Another piece of advice Van Peebles's father passed on was the notion that show business is a business, and anyone looking for a career in that market had better know how to manage money. Therefore, Mario enrolled at Columbia University as an economics major and earned his degree in 1978. The following year he worked for the City of New York as a budget analysta far cry from the glamorous world of films and television. Still, Van Peebles recognized in Ebony that "the degree has helped. With the business background you don't say, 'Would you put me in this movie,' you say, 'Let's do this movie.'"

By 1981 Van Peebles was firmly on his way to a career in his father's field. The two appeared together on Broadway in a 1981 play, Waltz of the Stork, written and directed by Melvin Van Peebles. When the play closed, Mario studied acting with Stella Adler and paid his bills by modeling and working as a photographer. Long before he made a name as an actor, Van Peebles earned excellent wages with the Elite and Ford agencies, appearing in the pages of Essence, Gentlemen's Quarterly, and other glossy magazines. He never lost sight of his original goals, though. He continued to take acting lessons and began to write screenplays, hoping to sell a feature film to a studio.

Van Peebles began to land major acting roles in 1984; he took a bit part in the film version of The Cotton Club, but he drew more notice for playing a menacing villain named X in Exterminator II. He also worked as a regular on the daytime television drama One Life to Live for several years. Van Peebles observed in Jet that when he finally began to make a decent living as an actor, his father told him, "Hey, now if you want to work together you can bring something to the pot and I'm not just carrying my son along." In recent years, the father-son collaboration has swung in Mario's favorhe has helped earn roles for his father and has found financial backing for some his father's projects.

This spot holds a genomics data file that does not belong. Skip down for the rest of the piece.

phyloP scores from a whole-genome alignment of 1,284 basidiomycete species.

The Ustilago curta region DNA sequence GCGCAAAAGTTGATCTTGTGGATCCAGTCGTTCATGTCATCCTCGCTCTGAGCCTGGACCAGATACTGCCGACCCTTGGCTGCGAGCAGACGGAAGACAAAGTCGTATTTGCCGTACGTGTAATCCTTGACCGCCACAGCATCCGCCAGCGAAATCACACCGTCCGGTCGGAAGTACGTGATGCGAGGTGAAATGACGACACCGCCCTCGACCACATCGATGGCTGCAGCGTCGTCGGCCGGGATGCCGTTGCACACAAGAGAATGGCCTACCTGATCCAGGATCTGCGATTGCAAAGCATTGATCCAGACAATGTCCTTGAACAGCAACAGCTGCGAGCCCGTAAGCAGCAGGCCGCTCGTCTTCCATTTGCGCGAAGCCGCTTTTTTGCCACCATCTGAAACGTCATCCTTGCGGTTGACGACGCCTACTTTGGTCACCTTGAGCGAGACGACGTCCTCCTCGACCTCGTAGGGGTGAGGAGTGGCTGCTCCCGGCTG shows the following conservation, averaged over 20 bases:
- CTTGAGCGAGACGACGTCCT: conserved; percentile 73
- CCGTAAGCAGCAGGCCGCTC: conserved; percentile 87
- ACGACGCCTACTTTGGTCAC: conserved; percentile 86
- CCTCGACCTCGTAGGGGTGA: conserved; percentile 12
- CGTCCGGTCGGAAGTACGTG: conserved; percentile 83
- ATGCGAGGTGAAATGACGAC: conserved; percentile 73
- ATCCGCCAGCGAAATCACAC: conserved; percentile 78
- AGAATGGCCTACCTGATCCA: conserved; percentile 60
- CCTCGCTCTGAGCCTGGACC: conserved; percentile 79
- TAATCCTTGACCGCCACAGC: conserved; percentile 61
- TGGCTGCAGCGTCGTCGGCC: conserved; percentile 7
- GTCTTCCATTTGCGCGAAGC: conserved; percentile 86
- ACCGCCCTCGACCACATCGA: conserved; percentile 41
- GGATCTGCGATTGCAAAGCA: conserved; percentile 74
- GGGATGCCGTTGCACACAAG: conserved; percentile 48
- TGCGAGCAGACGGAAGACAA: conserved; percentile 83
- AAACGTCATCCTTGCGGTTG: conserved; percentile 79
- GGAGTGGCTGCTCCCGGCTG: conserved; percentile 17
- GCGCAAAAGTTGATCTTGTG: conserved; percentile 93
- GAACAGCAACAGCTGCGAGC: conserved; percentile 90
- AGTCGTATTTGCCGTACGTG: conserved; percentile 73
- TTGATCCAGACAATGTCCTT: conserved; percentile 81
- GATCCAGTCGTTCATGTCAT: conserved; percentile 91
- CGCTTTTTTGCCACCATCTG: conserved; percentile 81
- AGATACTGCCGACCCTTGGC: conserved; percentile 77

Van Peebles's rise to the front ranks as an actor came after his performance in Clint Eastwood's well-received adventure-drama Heartbreak Ridge. In the 1986 film Van Peebles appeared as "Stitch" Jones, a marine recruit who becomes Eastwood's right-hand man during an invasion. In the meantime, Van Peebles also took a recurring role on the popular television show L.A. Law. Though he was offered a full-time position on that series, other obligations forced him to forgo the opportunity. One of his commitments was the portrayal of an off-beat scientist in Jaws: The Revenge, a role for which Van Peebles put on weight, grew dreadlocks, and adopted a thick Bahamian accent. The actor commented in People that he was willing to try any character part, however small, as long as it was interesting. "I'm one actor who will be on time, won't be high and won't want a star on his dressing room door," he promised.

At a Glance...

Born Mario Cain Van Peebles on January 15, 1957, in Mexico City, Mexico; son of Melvin (a writer, director, and actor) and Maria Magdalena (a photographer) Van Peebles. Education : Columbia University, BS, 1978; studied acting with Stella Adler.

Career : City of New York, budget analyst, c. 1979-80; Elite and Ford agencies, New York City, model, 1982-85; actor, 1982; film director, 1990.

Awards: Image Award, for outstanding supporting actor, 1989, for Heartbreak Ridge ; Black Reel Award, for best director, 2005, for How to Get the Man's Foot Outta Your Ass.

Addresses : Home Los Angeles, CA. Agent Chris Black, William Morris Agency, Inc., 151 El Camino Drive, Beverly Hills, CA 90212.